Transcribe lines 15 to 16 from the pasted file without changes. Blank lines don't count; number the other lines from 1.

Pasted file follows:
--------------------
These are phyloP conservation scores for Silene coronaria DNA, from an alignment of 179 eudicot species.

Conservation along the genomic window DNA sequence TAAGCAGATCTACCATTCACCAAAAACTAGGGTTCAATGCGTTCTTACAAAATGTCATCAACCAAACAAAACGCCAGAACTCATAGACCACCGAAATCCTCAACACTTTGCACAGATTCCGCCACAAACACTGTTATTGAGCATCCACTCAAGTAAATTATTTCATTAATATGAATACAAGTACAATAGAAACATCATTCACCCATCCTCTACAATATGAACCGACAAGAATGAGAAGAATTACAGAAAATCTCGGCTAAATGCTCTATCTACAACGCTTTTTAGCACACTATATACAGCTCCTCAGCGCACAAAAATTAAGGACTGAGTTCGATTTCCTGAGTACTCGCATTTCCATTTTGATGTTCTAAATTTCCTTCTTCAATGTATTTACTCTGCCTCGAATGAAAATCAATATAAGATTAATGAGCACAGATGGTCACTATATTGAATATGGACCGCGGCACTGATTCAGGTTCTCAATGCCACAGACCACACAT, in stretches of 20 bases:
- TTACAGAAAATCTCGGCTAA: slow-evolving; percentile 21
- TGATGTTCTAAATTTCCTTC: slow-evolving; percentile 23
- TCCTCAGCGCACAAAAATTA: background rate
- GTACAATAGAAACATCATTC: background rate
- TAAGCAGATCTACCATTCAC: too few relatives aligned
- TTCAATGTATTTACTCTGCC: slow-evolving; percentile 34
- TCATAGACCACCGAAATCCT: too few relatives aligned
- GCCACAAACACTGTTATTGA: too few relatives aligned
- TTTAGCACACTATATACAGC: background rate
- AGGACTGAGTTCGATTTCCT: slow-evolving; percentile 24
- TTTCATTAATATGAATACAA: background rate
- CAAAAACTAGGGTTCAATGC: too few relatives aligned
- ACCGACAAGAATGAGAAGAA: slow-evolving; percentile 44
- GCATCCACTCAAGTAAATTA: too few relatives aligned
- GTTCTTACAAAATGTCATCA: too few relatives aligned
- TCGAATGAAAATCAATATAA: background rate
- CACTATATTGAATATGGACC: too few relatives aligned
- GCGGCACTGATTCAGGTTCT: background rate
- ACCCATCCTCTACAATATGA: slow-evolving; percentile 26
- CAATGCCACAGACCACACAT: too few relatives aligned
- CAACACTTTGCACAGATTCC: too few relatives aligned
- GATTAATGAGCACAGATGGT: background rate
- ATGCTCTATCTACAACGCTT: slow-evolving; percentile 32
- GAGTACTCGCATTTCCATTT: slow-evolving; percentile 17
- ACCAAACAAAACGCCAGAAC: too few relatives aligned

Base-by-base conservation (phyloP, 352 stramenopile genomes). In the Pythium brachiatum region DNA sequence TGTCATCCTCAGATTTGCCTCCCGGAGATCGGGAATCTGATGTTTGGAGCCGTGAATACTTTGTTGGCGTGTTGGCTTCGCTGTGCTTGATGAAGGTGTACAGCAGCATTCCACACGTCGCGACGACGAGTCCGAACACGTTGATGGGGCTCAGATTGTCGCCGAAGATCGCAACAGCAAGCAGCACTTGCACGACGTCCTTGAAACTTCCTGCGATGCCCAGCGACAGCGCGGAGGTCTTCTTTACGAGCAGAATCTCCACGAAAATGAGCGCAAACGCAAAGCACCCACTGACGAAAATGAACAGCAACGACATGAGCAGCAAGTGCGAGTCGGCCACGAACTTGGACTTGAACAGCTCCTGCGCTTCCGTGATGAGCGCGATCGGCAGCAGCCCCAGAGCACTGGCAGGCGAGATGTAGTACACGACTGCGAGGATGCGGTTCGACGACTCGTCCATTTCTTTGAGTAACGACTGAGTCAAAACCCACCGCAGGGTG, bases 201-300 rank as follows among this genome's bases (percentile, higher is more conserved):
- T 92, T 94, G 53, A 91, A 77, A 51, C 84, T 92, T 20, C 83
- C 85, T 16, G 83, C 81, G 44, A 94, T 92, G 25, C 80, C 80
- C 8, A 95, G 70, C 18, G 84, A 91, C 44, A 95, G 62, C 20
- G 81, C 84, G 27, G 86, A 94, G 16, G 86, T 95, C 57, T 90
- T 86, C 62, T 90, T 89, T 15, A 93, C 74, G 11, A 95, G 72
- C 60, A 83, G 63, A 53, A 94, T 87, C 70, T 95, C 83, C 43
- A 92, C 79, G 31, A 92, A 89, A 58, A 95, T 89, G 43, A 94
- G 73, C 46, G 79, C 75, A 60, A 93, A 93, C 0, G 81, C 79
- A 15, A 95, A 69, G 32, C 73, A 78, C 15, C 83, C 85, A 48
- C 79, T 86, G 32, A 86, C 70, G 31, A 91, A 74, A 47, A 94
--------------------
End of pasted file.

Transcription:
- ACCGACAAGAATGAGAAGAA: slow-evolving; percentile 44
- GCATCCACTCAAGTAAATTA: too few relatives aligned